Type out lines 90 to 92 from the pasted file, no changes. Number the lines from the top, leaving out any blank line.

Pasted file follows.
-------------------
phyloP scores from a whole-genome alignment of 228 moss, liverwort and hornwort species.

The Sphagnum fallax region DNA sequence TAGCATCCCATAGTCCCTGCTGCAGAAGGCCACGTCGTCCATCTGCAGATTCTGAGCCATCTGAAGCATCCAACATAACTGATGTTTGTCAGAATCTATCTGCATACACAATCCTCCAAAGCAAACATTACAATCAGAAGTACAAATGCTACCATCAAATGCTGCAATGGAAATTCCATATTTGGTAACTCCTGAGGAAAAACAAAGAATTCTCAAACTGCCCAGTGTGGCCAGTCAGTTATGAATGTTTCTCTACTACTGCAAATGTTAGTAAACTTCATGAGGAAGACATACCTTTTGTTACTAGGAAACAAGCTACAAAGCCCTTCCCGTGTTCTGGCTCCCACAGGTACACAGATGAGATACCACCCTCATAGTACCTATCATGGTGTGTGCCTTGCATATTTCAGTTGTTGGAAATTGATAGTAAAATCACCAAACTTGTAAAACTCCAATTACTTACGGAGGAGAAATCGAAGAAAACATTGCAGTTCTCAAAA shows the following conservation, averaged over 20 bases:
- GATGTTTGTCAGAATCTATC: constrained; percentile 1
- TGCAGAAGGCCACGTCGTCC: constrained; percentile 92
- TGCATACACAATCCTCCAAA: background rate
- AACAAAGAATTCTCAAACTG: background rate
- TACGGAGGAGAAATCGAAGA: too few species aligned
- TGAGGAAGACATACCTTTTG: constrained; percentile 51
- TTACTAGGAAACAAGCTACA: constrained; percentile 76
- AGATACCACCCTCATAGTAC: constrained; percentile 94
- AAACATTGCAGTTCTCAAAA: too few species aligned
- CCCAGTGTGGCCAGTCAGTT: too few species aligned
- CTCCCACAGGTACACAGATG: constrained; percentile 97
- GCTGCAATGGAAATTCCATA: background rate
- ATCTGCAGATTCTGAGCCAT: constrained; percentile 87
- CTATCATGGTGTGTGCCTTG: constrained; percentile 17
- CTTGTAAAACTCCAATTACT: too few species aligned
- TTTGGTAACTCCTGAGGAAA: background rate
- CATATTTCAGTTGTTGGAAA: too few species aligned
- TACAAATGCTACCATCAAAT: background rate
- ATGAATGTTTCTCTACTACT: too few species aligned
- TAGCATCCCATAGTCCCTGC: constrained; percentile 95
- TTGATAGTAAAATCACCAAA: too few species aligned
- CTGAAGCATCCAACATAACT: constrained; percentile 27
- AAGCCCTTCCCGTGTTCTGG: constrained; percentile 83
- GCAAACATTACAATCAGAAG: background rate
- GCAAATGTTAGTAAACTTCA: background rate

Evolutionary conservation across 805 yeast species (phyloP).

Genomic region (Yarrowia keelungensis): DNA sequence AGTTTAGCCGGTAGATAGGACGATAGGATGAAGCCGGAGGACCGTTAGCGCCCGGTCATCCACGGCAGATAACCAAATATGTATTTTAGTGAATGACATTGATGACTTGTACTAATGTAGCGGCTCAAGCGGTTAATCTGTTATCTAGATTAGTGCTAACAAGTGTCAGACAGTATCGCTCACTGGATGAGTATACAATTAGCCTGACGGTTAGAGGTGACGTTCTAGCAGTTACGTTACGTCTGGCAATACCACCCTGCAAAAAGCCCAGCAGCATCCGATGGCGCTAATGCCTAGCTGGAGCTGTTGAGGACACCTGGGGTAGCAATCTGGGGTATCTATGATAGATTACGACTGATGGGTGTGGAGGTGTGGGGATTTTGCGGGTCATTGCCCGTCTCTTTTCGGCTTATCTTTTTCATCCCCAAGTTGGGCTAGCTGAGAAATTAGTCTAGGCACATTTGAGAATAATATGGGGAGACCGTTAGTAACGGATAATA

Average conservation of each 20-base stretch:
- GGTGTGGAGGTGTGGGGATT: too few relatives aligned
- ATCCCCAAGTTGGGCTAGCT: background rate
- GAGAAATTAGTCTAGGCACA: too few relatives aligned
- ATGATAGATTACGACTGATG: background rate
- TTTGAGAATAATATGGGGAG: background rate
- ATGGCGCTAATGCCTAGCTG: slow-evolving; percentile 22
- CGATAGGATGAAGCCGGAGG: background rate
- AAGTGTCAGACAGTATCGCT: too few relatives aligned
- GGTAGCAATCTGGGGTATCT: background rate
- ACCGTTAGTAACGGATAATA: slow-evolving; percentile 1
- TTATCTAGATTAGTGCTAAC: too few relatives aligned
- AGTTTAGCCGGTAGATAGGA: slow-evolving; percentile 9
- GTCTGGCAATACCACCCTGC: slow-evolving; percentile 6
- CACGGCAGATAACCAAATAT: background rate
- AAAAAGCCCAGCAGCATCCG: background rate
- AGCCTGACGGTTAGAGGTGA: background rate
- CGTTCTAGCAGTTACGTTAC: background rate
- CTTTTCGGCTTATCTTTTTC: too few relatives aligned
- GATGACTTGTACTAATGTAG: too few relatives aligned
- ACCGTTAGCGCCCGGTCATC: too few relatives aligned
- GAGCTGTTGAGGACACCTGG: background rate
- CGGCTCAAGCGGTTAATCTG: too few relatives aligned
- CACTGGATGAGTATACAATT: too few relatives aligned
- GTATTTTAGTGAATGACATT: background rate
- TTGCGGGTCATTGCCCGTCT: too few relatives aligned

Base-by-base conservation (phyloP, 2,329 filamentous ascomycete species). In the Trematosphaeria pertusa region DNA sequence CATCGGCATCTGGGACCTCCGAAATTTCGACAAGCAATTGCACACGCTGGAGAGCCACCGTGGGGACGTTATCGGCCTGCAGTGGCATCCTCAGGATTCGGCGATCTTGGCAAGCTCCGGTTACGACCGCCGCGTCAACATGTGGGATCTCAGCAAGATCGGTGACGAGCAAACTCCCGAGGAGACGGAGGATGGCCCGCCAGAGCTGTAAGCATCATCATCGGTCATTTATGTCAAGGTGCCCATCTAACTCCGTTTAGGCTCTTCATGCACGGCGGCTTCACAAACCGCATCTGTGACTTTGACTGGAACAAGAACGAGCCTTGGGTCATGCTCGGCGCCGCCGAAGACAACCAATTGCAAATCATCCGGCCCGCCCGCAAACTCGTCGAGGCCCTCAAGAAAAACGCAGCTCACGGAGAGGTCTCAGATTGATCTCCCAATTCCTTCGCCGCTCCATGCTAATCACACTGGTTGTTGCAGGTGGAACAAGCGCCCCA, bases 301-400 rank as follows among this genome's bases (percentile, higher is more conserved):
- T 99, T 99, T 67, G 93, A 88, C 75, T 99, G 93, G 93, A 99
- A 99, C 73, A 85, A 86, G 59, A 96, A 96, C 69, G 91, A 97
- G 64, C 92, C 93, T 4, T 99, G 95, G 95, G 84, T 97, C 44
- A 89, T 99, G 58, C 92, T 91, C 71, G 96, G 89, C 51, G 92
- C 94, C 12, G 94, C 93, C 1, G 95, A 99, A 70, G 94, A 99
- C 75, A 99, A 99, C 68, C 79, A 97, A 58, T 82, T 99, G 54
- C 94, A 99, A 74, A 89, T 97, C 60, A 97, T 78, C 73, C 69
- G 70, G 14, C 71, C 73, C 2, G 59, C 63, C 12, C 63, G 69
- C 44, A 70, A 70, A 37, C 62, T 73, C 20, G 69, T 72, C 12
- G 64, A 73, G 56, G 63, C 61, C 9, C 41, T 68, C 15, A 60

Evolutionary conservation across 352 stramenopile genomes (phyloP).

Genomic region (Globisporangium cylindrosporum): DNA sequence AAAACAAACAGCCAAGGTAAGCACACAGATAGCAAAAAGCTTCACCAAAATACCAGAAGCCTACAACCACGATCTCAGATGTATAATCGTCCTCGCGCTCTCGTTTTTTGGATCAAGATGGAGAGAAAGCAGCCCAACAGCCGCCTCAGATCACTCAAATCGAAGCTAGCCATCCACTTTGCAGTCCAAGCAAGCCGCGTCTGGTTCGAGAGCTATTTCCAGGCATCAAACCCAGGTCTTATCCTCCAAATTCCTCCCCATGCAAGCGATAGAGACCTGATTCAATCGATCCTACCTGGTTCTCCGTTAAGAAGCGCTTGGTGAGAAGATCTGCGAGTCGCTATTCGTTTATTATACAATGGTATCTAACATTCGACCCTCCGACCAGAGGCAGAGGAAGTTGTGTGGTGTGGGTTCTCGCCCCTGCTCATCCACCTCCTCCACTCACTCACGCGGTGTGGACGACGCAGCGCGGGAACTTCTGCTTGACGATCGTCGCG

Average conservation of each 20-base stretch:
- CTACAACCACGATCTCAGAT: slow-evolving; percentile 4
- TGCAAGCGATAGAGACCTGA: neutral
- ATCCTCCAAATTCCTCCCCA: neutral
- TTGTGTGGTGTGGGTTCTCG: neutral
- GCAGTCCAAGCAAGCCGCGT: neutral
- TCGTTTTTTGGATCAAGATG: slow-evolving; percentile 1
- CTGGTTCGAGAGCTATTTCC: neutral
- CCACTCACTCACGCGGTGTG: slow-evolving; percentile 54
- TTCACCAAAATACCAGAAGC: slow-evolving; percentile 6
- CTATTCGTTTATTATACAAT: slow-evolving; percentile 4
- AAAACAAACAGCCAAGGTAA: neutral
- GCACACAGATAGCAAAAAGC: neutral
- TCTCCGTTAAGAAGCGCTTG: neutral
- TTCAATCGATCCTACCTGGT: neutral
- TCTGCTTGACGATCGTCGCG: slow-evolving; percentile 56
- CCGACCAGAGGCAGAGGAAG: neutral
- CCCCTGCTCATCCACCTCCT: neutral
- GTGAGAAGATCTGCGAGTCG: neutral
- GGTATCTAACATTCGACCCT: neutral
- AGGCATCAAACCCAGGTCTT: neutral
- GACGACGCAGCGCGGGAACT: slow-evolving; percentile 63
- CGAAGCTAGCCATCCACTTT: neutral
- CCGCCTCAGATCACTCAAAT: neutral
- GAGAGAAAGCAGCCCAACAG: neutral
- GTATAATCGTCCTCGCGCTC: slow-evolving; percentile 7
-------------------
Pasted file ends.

- GACGACGCAGCGCGGGAACT: slow-evolving; percentile 63
- CGAAGCTAGCCATCCACTTT: neutral
- CCGCCTCAGATCACTCAAAT: neutral